Around the world, money follows sex
In the ancient kingdom of Balhae (698-926), it was common for husbands to be buried with their wives. The tradition reflected the social atmosphere of monogamy and the high status of women. According to a myth from the northeast region of China, a Balhae woman named Hong Ra-nyeo became an army commander and won a battle against the Khitans to save her husband. The men of Balhae did not have concubines or mistresses and extramarital affairs were rare. Red light districts and prostitution were found in neighboring states including Silla and China and among the Khitans and Jurchens. But Balhae had no such establishments.
In a way, Balhae was an unbelievable exception in the history of the sex industry, which has existed throughout history. Balhae was the kingdom that succeeded Goguryeo (37 BCE-668), which did have a history of prostitution. There were prostitutes and brothels in Silla (57 BC-935) as well. In the Joseon Dynasty (1392?1897), there were gisaeng who provided entertainment and occasionally, sexual services.
Most women in the sex industry are there because of financial difficulty. In the medieval period, most prostitutes were homeless women facing extreme financial hardship. The industrialization of the 18th century aggravated the gap between rich and poor, and many poor women resorted to prostitution out of desperation. After the Korean War, some destitute Korean women who were facing a similar fate ended up working in camp towns catering to the U.S. military.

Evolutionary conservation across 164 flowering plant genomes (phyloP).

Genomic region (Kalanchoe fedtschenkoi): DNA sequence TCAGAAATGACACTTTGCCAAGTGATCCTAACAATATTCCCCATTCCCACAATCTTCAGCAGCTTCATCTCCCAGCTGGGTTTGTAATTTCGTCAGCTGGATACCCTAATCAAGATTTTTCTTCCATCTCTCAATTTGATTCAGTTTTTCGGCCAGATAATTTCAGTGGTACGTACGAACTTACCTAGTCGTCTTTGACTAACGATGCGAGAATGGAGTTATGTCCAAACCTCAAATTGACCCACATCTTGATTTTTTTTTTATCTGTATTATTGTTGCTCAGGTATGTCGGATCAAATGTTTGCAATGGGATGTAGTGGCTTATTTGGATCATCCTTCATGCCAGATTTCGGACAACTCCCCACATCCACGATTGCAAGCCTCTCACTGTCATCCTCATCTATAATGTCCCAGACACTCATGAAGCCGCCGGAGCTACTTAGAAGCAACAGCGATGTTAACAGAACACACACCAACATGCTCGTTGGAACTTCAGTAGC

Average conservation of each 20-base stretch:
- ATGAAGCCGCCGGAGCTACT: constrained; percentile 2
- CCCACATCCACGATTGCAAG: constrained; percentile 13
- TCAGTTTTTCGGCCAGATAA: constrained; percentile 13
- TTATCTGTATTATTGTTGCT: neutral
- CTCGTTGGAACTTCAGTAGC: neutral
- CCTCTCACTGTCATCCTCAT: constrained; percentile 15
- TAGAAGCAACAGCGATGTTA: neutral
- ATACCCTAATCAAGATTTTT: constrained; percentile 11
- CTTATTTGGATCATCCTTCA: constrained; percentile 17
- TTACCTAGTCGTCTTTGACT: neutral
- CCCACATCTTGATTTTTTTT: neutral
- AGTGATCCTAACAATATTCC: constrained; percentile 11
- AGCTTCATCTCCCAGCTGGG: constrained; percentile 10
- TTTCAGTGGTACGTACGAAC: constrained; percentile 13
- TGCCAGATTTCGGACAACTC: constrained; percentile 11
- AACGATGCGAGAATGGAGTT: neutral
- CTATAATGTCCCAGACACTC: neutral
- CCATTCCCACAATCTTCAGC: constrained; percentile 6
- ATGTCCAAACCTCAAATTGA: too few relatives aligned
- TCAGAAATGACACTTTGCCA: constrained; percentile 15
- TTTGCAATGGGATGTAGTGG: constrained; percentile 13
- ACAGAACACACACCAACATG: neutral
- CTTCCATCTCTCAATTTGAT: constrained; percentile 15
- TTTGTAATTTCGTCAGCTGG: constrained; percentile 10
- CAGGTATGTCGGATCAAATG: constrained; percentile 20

Some regard the sex industry as a necessary evil. In Korea, however, it is labeled a social problem and strict controls are imposed. A special law on the sex trade, enacted in 2004, prohibits the buying and selling of sex. But the outcome has been similar to the balloon effect, with efforts to eradicate red light districts increasing illegal activity in the sex industry.
One example of this can be seen in the so-called sponsor meetings mediated through sponsor cafes. In this arrangement, an affluent male client buys time with a young woman who gets paid a set amount of money every month in exchange for sexual services. Recently, prosecutors indicted several sponsor cafe organizers for their role in the illegal business. Many women who were seeking male sponsors said their motivation was to earn money to buy luxury goods or pay for plastic surgery.
The materialism of seeking desire and money is a dizzying trend.
*The writer is an editorial writer of the JoongAng Ilbo.
By Kim Nam-joong